Every summer, Jewish congregations throughout Connecticut prepare to welcome new clergy. The Ledger caught up with this year’s group of rabbis and cantors, some who are already on the job, and one who is on her way.
Southern tradition, Northern clime
Rabbi Rachel Bearman
Temple B’nai Chaim, Georgetown
Born and raised in Memphis, Tenn., Rachel Bearman grew up attending Temple Israel, one of the largest Reform congregations in the U.S., which her ancestors helped found in 1854. She was active in NFTY (North American Federation of Temple Youth) and attended a Union of Reform Judaism summer camp.
It was her family’s deep commitment to Judaism that sparked Bearman’s desire to enter the rabbinate. “As a child, I saw that my parents and grandparents were leaders in my synagogue, and in high school, I began to understand that Jewish communal life would be an important part of my future as well,” she says. “I was very lucky that everyone in my family supported my career choice. In fact, if you ask my mother, she’ll tell you that she’s known that I would be a rabbi since I was three years old and would tell anyone who would listen that I loved being at temple.”
After earning a BA in religion at Middlebury College, where she served as president of Hillel, Bearman went on to Hebrew Union College-Jewish Institute of Religion and was ordained in May. She served as a rabbinical intern at two Ohio synagogues – Temple Israel in Dayton and Temple Sholom in Springfield – and as a student rabbi at Temple Beth El in Muncie, Ind.
“Because of my upbringing and education, I have always had a deep and abiding love of Reform Judaism,” Bearman says. “As an adult and a Jewish professional, I can say that what is most attractive to me is Reform Judaism’s commitment to egalitarianism and to welcoming people of all orientations, identities, and backgrounds. Additionally, I deeply respect the way Reform Judaism balances faith and intellectualism, tradition and modernity.”
Bearman succeeds interim rabbi David Lipper, who stepped in to lead Temple B’nai Chaim last spring when Rabbi Leah Cohen joined the Slifka Center for Jewish Life at Yale as executive director.
“I am thrilled to be a part of Temple B’nai Chaim,” Bearman says. “I hope to bring my experiences as a religious school teacher, youth group advisor, chaplain, and community leader to my collaborations with our dynamic and driven staff and lay leadership. I believe that my skills, enthusiasm, and vision will allow me to serve this wonderful and welcoming community.”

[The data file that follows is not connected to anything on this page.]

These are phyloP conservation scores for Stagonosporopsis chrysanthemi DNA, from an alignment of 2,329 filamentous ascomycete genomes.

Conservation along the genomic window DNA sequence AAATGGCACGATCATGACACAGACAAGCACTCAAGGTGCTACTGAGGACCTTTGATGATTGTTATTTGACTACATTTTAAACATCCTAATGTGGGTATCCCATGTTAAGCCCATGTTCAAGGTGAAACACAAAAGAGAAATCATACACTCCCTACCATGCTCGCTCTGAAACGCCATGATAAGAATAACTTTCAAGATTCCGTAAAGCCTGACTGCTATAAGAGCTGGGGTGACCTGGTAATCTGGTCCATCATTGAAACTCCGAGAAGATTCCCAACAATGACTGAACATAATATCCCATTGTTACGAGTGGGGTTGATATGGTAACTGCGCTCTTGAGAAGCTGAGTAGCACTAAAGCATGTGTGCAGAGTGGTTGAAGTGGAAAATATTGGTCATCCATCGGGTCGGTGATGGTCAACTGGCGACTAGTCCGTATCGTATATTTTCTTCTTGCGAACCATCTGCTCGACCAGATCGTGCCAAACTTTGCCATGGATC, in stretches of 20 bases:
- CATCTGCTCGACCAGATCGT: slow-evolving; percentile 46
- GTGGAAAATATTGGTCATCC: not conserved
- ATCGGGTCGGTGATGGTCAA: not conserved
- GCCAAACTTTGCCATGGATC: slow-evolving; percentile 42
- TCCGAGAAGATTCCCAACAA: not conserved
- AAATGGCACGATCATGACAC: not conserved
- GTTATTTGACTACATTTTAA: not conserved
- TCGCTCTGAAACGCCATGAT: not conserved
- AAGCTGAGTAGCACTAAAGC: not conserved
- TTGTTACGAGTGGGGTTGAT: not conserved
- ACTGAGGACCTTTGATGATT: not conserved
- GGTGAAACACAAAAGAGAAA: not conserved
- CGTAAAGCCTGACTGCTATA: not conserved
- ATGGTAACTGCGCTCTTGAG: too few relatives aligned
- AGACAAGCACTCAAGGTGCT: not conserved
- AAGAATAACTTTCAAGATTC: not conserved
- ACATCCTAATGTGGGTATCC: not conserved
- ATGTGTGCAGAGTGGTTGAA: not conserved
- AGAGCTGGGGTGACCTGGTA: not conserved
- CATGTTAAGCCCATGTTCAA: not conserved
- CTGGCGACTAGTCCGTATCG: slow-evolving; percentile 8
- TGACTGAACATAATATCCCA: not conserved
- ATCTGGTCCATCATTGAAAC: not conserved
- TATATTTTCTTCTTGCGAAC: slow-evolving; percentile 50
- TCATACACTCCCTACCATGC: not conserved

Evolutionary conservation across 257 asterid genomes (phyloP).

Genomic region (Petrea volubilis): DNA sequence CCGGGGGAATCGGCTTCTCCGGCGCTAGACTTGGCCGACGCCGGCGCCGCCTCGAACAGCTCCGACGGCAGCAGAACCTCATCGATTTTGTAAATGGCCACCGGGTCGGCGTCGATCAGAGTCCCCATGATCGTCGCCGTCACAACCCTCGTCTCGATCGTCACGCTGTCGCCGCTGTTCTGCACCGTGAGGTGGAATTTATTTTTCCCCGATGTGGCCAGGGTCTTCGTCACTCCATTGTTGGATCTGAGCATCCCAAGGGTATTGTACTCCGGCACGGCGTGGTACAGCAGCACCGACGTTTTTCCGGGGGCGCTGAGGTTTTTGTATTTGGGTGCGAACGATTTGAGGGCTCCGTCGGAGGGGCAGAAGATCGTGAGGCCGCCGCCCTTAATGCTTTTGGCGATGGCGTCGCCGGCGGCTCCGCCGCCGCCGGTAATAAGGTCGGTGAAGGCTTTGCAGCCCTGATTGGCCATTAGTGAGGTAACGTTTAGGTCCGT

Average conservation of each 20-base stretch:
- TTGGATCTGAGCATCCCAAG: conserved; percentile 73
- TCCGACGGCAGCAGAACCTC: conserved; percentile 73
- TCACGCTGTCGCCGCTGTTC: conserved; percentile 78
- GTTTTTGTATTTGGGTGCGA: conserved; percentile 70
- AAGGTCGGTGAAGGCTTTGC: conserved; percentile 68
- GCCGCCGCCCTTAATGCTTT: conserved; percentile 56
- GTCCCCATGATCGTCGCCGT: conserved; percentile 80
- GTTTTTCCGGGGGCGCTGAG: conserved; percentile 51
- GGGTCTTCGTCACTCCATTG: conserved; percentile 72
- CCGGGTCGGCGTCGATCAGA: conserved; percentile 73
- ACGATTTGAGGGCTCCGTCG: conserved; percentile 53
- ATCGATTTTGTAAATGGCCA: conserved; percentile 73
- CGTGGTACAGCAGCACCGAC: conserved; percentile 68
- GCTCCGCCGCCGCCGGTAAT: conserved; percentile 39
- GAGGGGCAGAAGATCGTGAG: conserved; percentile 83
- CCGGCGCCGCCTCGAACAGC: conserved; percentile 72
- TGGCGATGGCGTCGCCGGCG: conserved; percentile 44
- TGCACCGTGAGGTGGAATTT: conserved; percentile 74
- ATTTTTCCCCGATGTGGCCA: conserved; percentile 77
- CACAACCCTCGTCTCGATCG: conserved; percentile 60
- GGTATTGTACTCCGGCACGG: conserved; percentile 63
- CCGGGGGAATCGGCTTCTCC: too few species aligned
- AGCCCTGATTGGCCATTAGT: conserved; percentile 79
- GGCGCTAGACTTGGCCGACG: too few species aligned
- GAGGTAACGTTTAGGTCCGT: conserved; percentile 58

Off the bimah, Bearman is a voracious reader and an avid crocheter, taking singular pride in the Viking helmet she created for Chanukah a few years ago.
The not-so-accidental chazzan
Cantor Luis Cattan
The Conservative Synagogue, Westport
Luis Cattan was born and raised in Montevideo, Uruguay, the product of a “mixed marriage:” his father’s family had escaped Turkish anti-Semitism in 1919; his mother’s family fled a pogrom in Sukhostav, Galicia 10 years later.
Becoming a cantor “just happened,” he says, though he was steeped in Jewish life and learning from an early age, attending Jewish day schools from pre-kindergarten through high school. He was active in Jewish youth movements and served as youth director at his synagogue. At age 13, he joined the congregational choir. Two years later, the newly-arrived rabbi invited him to accompany the cantor. Cattan also began to participate in services as a shaliach tzibur (lay leader).
“That experience is definitely part of my reason for becoming a Jewish communal professional,” he says. “If I weren’t a cantor, I would be doing something related to Jewish education and the Jewish people. It’s my calling.”
He spent a year in Jerusalem at Machon L’Madrichei Chutz La’Aretz, the institute for youth leaders from abroad. After returning to Uruguay, he studied music at the School of Lyric Art in Montevideo and was mentored by several vocalists and cantors. At his rabbi’s suggestion, he enrolled at the Seminario Rabinico Latinoamericano, the Buenos Aires-based affiliate of the Jewish Theological Seminary, tailoring a cantorial curriculum at a time when the school did not yet offer a dedicated track for cantors.
He spent a year at public university in Montevideo before transferring to the private Catholic University of Montevideo to study marketing and advertising, as one of eight Jews in a class of 100.
“It was interesting being a very highly-identified Jew studying Catholic subjects, but I did very well because of my religious background,” he says. He was selected by fellow students in his major as the first Jewish delegate to the university’s academic council.